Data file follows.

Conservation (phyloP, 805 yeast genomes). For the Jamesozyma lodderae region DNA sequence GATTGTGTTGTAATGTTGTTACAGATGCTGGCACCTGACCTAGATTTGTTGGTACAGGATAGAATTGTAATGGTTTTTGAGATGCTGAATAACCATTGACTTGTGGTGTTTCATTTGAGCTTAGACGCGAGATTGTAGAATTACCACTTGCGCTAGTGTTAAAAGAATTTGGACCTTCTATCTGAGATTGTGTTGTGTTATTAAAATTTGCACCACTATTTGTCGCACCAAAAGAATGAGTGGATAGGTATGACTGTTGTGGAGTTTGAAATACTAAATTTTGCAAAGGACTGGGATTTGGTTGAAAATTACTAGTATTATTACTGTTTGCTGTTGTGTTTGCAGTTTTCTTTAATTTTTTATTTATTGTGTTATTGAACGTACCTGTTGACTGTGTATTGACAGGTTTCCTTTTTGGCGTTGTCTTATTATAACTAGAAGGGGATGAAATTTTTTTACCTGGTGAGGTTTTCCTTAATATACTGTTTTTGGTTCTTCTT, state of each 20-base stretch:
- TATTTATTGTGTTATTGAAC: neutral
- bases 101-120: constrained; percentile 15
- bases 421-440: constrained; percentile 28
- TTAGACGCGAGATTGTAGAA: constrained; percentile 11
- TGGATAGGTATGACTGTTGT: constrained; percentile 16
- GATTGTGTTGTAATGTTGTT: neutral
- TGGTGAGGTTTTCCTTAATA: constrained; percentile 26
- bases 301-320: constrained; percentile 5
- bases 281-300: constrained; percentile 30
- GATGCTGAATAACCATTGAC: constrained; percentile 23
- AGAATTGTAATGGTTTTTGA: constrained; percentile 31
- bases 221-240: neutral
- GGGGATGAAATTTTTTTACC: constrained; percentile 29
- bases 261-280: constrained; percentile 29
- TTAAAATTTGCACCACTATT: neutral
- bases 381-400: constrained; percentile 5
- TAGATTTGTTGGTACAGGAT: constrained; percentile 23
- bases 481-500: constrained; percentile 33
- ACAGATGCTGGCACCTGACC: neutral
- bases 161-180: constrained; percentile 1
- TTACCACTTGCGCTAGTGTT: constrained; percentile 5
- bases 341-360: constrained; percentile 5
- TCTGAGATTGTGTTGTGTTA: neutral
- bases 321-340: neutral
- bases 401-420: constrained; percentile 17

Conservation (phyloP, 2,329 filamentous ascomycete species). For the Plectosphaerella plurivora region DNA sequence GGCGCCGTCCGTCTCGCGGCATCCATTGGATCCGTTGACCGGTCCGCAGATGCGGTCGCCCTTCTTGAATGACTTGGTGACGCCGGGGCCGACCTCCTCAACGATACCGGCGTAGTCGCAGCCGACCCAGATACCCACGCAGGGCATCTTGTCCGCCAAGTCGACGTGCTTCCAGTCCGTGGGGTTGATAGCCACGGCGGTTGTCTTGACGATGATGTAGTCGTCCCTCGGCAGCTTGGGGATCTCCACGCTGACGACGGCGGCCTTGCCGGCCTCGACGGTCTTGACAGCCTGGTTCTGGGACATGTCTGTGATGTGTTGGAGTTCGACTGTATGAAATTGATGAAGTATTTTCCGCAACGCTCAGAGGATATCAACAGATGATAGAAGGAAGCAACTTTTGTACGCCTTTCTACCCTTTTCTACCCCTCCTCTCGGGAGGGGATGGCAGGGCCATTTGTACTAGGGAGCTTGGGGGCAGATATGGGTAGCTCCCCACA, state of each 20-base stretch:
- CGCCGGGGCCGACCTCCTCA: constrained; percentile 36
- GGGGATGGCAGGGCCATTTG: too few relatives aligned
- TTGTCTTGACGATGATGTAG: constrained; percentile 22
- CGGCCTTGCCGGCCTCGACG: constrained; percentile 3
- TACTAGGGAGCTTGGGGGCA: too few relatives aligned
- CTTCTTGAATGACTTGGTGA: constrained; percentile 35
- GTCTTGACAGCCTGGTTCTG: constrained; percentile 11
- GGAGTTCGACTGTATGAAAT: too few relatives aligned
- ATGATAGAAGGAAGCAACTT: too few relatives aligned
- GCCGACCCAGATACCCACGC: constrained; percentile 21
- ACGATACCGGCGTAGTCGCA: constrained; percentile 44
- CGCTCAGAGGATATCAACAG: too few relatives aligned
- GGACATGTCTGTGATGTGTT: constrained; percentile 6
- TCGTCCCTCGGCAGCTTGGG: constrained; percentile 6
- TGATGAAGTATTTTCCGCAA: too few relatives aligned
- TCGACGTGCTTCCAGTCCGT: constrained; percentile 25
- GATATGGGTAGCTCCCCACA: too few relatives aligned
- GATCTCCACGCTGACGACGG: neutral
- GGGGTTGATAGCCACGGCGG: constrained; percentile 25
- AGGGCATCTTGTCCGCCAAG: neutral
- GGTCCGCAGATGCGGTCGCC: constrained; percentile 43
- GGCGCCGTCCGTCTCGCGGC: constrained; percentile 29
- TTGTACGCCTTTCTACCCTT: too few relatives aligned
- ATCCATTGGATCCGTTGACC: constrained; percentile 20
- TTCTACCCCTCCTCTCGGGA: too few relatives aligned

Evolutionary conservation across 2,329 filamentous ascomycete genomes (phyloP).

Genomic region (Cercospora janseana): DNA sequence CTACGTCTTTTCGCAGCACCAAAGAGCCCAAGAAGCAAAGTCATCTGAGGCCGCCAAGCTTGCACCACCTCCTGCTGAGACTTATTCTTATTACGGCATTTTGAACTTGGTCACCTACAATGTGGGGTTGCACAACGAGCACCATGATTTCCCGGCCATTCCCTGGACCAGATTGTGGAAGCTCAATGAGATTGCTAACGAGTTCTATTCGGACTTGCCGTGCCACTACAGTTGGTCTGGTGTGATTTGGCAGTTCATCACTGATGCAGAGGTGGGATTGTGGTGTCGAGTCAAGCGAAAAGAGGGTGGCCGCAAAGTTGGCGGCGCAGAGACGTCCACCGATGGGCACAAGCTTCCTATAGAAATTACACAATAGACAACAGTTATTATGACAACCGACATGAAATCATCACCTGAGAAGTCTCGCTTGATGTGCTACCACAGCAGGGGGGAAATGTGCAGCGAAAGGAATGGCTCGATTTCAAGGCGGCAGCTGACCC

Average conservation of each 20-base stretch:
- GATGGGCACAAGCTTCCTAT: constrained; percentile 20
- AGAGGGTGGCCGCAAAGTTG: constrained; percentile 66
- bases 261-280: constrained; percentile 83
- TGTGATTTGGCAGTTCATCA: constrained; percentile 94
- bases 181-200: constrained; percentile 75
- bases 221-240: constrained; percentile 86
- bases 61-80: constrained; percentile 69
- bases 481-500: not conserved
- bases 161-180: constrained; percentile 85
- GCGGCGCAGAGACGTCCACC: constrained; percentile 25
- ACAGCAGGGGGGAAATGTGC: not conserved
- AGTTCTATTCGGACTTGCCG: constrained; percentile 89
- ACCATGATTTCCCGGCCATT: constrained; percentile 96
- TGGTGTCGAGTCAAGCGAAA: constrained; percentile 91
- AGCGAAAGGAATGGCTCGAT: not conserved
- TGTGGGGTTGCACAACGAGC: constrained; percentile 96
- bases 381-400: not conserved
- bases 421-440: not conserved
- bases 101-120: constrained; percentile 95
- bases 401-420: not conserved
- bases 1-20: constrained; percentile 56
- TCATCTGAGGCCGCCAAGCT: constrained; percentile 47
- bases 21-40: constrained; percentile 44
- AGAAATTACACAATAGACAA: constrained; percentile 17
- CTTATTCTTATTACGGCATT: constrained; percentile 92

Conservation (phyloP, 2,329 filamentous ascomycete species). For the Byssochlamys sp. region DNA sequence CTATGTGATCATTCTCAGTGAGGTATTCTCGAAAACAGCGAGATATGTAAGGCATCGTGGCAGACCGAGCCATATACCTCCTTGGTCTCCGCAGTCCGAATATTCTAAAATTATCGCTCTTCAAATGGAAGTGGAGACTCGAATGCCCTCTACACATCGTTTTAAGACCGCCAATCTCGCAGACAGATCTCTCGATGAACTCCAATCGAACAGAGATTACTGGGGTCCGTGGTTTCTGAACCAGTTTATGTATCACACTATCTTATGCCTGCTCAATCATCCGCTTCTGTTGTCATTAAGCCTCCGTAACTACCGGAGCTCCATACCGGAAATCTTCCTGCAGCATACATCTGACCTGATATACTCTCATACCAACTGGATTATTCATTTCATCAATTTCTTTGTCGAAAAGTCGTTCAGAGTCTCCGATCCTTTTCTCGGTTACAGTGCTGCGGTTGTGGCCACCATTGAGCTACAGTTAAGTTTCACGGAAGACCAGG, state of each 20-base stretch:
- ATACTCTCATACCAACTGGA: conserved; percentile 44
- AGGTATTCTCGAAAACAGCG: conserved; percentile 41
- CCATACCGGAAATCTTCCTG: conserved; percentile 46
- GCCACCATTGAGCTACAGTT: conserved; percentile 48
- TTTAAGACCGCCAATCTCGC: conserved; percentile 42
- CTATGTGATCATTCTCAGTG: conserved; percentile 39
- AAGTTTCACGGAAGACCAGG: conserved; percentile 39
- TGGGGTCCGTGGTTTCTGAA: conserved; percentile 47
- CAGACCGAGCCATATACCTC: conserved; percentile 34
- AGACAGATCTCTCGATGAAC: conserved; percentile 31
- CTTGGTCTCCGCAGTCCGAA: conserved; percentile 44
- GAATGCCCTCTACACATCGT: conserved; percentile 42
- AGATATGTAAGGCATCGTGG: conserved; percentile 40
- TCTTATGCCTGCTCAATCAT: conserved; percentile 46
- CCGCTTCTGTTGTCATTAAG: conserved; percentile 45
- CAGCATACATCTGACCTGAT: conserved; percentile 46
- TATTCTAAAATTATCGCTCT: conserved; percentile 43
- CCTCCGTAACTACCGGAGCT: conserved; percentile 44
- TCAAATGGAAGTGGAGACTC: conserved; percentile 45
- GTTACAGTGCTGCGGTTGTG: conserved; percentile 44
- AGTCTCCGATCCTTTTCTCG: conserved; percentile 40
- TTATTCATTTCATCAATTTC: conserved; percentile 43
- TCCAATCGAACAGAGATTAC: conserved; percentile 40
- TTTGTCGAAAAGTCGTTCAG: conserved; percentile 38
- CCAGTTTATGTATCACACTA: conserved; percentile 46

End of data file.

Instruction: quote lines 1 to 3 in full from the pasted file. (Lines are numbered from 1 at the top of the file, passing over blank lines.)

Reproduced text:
Conservation (phyloP, 805 yeast genomes). For the Jamesozyma lodderae region DNA sequence GATTGTGTTGTAATGTTGTTACAGATGCTGGCACCTGACCTAGATTTGTTGGTACAGGATAGAATTGTAATGGTTTTTGAGATGCTGAATAACCATTGACTTGTGGTGTTTCATTTGAGCTTAGACGCGAGATTGTAGAATTACCACTTGCGCTAGTGTTAAAAGAATTTGGACCTTCTATCTGAGATTGTGTTGTGTTATTAAAATTTGCACCACTATTTGTCGCACCAAAAGAATGAGTGGATAGGTATGACTGTTGTGGAGTTTGAAATACTAAATTTTGCAAAGGACTGGGATTTGGTTGAAAATTACTAGTATTATTACTGTTTGCTGTTGTGTTTGCAGTTTTCTTTAATTTTTTATTTATTGTGTTATTGAACGTACCTGTTGACTGTGTATTGACAGGTTTCCTTTTTGGCGTTGTCTTATTATAACTAGAAGGGGATGAAATTTTTTTACCTGGTGAGGTTTTCCTTAATATACTGTTTTTGGTTCTTCTT, state of each 20-base stretch:
- TATTTATTGTGTTATTGAAC: neutral
- bases 101-120: constrained; percentile 15